with different aspects of a foreign culture (Black , 1988). The adjustment involves the reduction
of uncertainties by enhancing harmony with the local culture through the learning and
appreciation of the local culture. Cross-cultural adjustment involves; work, interaction and
general adjustments. The work adjustments involve the expatriates adapting themselves to their
new tasks and roles in a different environment (Konanahalli, Oyedele, Meding , & Spillane,
2011, p. 278). Work adjustments are made easier by similarities and procedural generalities
within a corporation. Interactional adjustments deal with the comfort ability of the expatriate in
interacting with the nationals of the host country (Ramalu, Wei , & Rose, 2011, p. 63). Of the
three aspects of adjustments, interactional adjustments are the most difficult. Lastly, general
adjustment focuses on the overall adjustments of an expatriate in living in a foreign nation and
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adjusting to the local cultures. These general adjustments include factors such as the cost of
living, healthcare, the housing conditions et al. The success of expatriates is measured along with
their job satisfaction, their completion of the assignment, their performance and adjustment.
For this study, the qualitative interview approach was preferred for data collection. This was due
to two main reasons:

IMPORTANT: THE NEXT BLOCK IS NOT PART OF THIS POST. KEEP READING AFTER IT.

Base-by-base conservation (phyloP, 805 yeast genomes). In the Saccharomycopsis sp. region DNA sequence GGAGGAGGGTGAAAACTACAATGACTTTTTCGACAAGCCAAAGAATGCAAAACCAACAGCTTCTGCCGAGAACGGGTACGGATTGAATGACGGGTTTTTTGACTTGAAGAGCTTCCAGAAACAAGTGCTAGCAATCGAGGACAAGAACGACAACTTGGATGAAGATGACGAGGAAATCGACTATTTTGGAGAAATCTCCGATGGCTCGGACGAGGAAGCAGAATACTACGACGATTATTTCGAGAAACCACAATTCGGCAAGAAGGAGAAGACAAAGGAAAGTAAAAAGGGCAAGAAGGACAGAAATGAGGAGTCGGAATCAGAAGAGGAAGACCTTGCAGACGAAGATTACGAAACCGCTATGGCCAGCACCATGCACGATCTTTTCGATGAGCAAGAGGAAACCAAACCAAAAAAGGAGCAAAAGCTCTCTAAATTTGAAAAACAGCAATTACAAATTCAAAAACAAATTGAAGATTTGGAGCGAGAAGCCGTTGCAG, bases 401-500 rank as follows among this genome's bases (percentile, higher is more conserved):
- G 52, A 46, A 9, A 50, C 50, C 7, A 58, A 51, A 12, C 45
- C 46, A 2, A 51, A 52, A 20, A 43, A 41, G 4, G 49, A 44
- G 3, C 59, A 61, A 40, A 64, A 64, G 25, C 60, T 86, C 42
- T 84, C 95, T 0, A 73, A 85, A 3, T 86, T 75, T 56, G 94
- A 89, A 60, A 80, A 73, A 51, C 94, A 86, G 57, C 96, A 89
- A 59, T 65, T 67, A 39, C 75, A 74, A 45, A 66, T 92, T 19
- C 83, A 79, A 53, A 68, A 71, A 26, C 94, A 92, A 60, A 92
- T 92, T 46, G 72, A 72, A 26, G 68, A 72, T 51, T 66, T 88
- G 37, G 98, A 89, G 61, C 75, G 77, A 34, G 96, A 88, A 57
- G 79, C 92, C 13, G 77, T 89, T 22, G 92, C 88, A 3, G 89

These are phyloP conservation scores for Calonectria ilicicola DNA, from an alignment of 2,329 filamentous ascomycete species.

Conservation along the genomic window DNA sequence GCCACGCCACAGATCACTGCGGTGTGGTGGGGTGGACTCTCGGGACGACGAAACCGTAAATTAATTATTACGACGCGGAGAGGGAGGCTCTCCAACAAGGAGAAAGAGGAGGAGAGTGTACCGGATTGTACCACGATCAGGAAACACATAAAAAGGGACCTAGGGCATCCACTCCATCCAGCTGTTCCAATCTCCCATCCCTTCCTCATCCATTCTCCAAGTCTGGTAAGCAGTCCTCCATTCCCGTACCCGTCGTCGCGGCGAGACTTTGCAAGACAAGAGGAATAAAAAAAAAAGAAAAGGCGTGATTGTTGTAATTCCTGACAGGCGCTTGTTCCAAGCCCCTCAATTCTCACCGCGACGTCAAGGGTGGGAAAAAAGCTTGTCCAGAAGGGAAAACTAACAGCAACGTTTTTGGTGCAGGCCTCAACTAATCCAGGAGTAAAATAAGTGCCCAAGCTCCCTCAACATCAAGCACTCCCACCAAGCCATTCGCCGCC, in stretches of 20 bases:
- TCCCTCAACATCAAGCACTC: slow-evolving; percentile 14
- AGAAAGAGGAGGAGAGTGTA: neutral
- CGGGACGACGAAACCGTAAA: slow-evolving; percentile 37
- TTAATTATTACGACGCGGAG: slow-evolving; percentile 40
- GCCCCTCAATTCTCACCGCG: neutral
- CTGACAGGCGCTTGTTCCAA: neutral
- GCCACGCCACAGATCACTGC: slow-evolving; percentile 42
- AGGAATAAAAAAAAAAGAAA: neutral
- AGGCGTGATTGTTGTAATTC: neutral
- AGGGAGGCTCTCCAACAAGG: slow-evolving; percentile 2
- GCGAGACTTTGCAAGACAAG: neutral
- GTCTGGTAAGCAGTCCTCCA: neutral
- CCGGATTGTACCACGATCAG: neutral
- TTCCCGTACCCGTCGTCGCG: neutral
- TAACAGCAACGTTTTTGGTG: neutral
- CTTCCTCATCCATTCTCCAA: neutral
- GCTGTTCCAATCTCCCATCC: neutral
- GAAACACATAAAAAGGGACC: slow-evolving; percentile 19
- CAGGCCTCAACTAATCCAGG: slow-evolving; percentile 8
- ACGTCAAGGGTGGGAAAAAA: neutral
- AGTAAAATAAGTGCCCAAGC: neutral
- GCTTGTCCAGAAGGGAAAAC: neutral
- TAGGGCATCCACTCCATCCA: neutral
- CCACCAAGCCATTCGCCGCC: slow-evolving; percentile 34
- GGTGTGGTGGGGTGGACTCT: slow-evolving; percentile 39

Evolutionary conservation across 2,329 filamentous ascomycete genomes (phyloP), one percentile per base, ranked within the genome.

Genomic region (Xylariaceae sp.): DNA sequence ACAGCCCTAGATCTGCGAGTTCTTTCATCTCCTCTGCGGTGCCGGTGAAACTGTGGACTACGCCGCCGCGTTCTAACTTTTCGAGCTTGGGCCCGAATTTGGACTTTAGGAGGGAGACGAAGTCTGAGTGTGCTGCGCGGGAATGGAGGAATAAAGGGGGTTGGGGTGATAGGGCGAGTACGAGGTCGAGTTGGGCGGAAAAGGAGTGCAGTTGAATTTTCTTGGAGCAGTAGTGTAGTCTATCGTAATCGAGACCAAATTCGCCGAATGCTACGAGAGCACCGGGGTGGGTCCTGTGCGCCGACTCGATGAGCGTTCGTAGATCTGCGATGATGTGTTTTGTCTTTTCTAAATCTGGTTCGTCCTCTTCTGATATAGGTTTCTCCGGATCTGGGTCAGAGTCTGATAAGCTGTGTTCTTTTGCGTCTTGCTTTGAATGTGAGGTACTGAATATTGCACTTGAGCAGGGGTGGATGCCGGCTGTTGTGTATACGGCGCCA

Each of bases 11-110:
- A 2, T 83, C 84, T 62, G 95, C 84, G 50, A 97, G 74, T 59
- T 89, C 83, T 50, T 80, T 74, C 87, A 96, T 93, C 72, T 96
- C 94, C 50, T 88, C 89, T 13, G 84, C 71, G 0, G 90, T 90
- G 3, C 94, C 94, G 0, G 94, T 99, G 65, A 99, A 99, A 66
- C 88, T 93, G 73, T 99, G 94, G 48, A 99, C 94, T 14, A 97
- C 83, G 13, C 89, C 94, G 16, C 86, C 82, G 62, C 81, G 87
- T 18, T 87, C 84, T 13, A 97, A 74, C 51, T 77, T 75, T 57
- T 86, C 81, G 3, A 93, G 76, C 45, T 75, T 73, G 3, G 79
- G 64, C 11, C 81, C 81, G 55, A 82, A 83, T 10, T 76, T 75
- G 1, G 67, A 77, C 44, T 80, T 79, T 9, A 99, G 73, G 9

1. It allows the interview participant to describe extensively their experiences in
their cross-cultural interactions (Ramalu, Wei , & Rose, 2011, p. 64)
2. It enhances the collection of detailed and rich information in the learning of the
experiences (Ko & Yang, 2011, p. 159).
However, literature review also plays a critical aspect in this study. Cross-cultural learning and
experiences is a broad subject with few researches done in this area. Therefore, to complement
on the interview data is the exploration of different studies that have been conducted relating to
this study.
Interview Participant
In selecting the participant to be included in the interview, there was need to adopt a criteria that
enhances the richness and holistic nature of the collected information. The criteria adopted for
this study included;
a) The participant should be expatriate of a major MNC
b) The participant must have undergone cross-cultural training either before their
departure or after their arrival
c) The participant must have been on overseas assignment for more than three years.
d) The participant should have completed their assignment
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An Australian expatriate was recruited. The participant who was a master’s degree holder
had completed a five year assignment in Vietnam. Placed as the country’s head of operations, the
participant was required to align the organizational culture of the newly opened company
subsidiaries in Malaysia with the general strategy of the company. With the consideration of the
daunting task of integrating the company’s general organizational culture to subsidiaries in a
geographically and culturally diverse environment, the participant was considered to have gained
a good amount of experience to provide a holistic view of cross cultural adjustments. The